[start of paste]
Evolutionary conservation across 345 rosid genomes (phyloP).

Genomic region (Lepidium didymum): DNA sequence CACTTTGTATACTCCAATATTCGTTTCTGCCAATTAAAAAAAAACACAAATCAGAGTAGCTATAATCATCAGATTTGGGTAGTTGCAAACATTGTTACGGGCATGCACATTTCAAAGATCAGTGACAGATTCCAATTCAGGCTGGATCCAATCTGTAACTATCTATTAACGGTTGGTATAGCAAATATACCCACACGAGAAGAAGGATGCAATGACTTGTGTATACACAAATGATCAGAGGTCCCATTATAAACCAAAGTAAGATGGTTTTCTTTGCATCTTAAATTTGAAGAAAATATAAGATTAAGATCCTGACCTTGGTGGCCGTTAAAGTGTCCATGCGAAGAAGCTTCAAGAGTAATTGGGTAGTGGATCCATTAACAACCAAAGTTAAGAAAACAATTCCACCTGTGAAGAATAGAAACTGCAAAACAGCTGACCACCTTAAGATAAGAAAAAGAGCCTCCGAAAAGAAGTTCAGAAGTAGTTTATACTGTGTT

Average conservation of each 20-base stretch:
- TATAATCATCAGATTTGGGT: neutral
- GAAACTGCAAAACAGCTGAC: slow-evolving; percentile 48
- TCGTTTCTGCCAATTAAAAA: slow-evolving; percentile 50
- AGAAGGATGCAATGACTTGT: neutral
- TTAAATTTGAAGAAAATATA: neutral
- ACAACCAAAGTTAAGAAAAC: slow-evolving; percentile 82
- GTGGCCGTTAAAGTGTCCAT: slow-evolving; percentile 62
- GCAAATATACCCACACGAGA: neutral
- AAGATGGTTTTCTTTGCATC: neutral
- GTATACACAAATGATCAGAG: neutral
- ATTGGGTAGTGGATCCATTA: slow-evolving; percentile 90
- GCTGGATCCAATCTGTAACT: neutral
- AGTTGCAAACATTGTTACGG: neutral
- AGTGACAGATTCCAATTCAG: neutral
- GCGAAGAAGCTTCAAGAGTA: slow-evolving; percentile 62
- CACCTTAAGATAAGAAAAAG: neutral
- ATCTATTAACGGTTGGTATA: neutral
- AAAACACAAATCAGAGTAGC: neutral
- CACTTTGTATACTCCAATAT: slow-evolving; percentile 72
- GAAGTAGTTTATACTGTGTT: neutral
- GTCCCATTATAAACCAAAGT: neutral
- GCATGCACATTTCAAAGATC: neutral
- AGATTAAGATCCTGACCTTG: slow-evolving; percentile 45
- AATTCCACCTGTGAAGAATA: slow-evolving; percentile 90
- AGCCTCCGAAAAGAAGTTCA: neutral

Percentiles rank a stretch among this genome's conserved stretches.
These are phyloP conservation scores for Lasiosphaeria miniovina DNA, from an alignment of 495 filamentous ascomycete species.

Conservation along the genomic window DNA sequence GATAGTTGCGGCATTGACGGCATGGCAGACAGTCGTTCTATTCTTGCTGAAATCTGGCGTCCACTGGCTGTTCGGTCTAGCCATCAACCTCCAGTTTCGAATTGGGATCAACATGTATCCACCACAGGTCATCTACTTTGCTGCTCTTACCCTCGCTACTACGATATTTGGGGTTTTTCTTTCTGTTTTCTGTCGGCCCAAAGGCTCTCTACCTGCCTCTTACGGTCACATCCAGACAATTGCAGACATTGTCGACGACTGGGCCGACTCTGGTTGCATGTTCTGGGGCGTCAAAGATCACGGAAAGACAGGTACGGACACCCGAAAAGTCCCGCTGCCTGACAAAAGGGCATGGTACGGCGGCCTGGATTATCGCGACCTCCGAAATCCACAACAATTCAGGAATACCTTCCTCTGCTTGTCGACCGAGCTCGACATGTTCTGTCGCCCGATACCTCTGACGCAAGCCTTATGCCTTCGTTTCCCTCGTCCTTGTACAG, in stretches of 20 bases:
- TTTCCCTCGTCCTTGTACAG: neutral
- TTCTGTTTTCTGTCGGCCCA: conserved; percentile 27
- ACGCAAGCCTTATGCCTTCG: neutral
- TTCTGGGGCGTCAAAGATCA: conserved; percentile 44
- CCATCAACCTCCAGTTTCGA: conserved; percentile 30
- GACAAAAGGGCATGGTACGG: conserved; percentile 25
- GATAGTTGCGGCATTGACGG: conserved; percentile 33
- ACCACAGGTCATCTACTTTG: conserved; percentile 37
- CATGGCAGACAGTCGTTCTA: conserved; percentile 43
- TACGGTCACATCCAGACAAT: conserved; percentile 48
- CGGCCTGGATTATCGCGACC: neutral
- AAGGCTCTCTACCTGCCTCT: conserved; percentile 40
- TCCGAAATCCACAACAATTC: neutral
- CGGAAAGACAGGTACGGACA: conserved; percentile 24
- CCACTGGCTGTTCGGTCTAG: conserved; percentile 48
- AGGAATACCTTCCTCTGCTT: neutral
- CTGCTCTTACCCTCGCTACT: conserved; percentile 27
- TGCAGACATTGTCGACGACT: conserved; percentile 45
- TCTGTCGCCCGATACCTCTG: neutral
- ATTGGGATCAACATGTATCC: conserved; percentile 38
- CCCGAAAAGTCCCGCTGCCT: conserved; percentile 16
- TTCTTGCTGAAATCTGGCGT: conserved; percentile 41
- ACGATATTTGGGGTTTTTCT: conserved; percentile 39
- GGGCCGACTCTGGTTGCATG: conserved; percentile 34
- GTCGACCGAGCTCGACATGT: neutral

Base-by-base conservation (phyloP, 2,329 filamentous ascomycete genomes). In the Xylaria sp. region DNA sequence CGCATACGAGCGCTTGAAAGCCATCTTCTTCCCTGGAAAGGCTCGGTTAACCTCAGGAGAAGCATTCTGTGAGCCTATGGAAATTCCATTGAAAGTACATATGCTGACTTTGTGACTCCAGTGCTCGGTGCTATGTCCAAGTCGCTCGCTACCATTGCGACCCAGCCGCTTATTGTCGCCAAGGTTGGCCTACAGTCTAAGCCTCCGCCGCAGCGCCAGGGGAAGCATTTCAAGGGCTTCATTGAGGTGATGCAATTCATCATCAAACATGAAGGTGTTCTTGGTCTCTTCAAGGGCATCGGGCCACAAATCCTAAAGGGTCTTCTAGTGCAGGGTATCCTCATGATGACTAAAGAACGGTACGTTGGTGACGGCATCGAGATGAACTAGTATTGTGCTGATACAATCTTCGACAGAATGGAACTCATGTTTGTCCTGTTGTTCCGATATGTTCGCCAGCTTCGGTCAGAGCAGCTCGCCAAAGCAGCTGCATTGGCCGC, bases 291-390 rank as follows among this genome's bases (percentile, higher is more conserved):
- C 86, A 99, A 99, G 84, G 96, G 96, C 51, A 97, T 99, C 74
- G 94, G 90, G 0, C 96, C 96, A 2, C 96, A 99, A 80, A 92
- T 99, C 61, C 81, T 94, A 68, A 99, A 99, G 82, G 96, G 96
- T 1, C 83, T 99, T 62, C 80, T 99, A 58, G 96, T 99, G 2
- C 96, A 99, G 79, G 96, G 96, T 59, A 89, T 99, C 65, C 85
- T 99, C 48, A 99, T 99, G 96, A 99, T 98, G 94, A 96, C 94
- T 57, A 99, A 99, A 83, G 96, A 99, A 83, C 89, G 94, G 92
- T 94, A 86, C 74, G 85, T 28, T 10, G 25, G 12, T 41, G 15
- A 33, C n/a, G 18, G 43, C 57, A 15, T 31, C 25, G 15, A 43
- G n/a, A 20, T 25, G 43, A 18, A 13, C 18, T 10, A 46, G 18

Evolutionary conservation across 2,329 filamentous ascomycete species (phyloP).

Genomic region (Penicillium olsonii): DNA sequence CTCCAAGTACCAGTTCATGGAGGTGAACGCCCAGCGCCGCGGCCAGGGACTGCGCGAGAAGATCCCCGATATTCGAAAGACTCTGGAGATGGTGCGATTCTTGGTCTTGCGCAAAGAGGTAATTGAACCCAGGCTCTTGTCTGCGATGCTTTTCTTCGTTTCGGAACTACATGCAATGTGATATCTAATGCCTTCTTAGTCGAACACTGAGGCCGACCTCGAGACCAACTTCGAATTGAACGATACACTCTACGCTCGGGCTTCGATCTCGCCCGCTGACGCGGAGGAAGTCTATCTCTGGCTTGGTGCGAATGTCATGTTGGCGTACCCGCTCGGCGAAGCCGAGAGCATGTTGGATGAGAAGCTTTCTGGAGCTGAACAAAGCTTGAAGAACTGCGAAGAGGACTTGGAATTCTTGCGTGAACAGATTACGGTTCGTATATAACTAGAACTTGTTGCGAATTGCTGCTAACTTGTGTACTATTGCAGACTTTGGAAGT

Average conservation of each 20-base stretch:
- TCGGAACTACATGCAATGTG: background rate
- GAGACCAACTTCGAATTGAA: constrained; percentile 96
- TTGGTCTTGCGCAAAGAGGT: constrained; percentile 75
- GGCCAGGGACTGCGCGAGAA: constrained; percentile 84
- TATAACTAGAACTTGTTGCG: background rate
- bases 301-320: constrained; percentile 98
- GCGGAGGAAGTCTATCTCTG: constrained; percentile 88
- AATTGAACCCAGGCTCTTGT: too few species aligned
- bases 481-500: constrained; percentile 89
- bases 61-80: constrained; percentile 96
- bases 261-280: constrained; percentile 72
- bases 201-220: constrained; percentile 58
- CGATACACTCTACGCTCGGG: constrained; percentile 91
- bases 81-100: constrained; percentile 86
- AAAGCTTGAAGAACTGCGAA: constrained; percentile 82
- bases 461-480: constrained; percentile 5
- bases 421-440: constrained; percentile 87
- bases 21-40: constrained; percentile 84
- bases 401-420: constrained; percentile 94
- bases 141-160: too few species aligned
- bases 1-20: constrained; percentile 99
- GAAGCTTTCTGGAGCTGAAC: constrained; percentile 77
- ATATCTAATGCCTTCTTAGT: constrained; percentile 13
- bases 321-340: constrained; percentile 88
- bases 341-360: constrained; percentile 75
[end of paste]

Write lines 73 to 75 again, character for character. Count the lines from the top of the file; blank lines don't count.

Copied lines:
- TTGGTCTTGCGCAAAGAGGT: constrained; percentile 75
- GGCCAGGGACTGCGCGAGAA: constrained; percentile 84
- TATAACTAGAACTTGTTGCG: background rate